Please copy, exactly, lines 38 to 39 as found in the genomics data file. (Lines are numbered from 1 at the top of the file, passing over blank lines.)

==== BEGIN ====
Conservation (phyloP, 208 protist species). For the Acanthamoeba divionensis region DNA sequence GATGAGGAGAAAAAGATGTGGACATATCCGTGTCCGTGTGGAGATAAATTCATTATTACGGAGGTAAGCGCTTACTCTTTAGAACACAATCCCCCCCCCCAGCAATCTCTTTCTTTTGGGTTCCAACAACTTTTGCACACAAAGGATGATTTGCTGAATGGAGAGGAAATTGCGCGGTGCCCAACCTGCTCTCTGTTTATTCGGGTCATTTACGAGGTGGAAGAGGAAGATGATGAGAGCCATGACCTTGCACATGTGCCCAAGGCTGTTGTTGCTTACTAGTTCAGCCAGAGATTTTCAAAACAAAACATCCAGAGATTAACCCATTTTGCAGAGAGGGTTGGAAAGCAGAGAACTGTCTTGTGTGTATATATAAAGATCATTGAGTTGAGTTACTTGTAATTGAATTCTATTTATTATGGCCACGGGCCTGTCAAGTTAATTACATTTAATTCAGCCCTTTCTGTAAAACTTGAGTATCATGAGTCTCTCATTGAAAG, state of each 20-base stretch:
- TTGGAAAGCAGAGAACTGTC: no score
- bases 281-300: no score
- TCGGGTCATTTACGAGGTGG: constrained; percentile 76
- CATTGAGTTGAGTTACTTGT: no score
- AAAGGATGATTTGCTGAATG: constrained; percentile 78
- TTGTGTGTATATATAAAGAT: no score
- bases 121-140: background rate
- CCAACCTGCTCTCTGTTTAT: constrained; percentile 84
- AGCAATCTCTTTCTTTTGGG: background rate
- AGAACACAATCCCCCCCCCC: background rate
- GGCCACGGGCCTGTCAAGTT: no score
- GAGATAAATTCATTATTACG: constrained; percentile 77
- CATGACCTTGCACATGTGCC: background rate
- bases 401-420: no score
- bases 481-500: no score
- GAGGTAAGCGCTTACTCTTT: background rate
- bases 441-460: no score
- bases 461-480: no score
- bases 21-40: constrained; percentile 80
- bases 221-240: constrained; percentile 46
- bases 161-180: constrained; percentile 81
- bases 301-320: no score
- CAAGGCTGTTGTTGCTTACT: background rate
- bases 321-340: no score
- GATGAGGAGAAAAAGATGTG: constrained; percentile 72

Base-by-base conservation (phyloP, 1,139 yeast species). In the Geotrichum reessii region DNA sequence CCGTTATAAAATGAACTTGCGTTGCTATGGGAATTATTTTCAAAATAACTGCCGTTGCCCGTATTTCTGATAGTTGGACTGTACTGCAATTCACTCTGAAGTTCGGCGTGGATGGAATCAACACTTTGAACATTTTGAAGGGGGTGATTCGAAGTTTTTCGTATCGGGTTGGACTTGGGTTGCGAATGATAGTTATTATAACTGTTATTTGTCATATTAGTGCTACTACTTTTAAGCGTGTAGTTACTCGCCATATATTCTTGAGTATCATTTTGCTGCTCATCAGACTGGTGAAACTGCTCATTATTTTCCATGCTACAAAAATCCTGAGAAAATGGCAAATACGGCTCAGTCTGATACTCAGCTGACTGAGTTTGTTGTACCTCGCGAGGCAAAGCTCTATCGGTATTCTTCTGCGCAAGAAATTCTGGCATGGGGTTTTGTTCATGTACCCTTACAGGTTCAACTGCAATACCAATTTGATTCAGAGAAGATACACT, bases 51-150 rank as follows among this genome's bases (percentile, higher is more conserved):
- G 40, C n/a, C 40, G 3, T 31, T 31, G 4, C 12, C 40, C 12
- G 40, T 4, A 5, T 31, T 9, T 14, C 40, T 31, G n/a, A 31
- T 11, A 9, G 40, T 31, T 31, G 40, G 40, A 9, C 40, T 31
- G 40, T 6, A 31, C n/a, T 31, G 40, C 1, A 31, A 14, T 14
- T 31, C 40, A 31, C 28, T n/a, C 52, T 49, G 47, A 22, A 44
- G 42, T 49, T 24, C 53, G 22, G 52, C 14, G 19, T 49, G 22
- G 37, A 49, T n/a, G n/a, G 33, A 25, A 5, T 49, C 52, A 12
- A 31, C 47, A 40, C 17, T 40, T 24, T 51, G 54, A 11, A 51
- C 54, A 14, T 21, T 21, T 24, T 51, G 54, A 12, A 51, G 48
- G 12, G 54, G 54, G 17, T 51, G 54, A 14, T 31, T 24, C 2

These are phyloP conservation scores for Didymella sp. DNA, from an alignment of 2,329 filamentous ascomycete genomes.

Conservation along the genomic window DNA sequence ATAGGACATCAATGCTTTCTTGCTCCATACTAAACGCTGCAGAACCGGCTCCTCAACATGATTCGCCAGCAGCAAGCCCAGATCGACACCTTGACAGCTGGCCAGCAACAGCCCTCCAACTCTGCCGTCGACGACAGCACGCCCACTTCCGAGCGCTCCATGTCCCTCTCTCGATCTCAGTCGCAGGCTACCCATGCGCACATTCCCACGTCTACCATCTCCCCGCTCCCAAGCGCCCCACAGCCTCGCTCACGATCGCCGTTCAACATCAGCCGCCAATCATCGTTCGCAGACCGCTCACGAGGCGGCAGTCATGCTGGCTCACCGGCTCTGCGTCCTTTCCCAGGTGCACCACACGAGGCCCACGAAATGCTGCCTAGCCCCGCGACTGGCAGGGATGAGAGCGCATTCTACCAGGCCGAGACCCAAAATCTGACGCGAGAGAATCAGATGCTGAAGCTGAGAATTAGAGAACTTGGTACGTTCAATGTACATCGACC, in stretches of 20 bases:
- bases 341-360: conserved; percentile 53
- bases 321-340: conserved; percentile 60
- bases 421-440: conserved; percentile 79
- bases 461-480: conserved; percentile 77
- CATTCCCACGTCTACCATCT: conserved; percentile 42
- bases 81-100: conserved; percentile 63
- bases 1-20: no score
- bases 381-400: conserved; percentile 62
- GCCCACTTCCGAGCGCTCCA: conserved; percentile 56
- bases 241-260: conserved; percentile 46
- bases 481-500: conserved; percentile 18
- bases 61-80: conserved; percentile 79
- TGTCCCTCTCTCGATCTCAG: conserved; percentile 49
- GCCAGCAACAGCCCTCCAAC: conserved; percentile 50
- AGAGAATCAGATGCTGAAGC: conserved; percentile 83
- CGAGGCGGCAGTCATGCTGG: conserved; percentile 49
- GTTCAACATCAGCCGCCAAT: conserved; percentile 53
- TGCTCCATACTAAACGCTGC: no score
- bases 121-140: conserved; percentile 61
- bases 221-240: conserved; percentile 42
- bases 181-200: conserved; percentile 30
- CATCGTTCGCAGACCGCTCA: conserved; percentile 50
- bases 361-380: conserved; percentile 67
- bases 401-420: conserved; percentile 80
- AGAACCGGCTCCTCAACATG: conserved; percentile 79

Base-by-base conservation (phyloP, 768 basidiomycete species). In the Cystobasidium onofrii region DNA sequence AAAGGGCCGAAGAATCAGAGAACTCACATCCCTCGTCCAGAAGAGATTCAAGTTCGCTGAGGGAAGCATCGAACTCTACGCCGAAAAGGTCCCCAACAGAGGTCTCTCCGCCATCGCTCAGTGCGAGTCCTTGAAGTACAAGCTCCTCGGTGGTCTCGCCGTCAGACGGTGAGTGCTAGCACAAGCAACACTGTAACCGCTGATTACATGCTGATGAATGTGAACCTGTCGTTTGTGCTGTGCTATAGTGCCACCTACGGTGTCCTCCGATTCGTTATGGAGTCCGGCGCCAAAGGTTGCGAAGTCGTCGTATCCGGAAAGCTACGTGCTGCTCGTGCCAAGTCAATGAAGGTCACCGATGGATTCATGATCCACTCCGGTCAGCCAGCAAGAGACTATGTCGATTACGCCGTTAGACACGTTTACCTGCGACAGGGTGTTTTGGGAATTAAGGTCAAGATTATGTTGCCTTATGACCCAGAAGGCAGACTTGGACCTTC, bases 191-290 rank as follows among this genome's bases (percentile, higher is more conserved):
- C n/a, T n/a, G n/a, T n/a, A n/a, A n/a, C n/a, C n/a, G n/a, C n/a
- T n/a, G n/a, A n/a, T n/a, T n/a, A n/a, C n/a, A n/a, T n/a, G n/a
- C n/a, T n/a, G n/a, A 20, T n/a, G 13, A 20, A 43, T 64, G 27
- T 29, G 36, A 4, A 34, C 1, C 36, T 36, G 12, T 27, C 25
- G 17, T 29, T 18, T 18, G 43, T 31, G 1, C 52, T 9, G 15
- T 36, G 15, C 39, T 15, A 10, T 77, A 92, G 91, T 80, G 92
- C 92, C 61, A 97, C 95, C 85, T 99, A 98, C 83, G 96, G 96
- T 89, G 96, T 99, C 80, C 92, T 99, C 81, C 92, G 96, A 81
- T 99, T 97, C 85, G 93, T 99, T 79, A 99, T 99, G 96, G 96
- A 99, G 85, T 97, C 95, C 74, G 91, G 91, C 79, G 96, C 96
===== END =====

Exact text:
These are phyloP conservation scores for Didymella sp. DNA, from an alignment of 2,329 filamentous ascomycete genomes.

Conservation along the genomic window DNA sequence ATAGGACATCAATGCTTTCTTGCTCCATACTAAACGCTGCAGAACCGGCTCCTCAACATGATTCGCCAGCAGCAAGCCCAGATCGACACCTTGACAGCTGGCCAGCAACAGCCCTCCAACTCTGCCGTCGACGACAGCACGCCCACTTCCGAGCGCTCCATGTCCCTCTCTCGATCTCAGTCGCAGGCTACCCATGCGCACATTCCCACGTCTACCATCTCCCCGCTCCCAAGCGCCCCACAGCCTCGCTCACGATCGCCGTTCAACATCAGCCGCCAATCATCGTTCGCAGACCGCTCACGAGGCGGCAGTCATGCTGGCTCACCGGCTCTGCGTCCTTTCCCAGGTGCACCACACGAGGCCCACGAAATGCTGCCTAGCCCCGCGACTGGCAGGGATGAGAGCGCATTCTACCAGGCCGAGACCCAAAATCTGACGCGAGAGAATCAGATGCTGAAGCTGAGAATTAGAGAACTTGGTACGTTCAATGTACATCGACC, in stretches of 20 bases: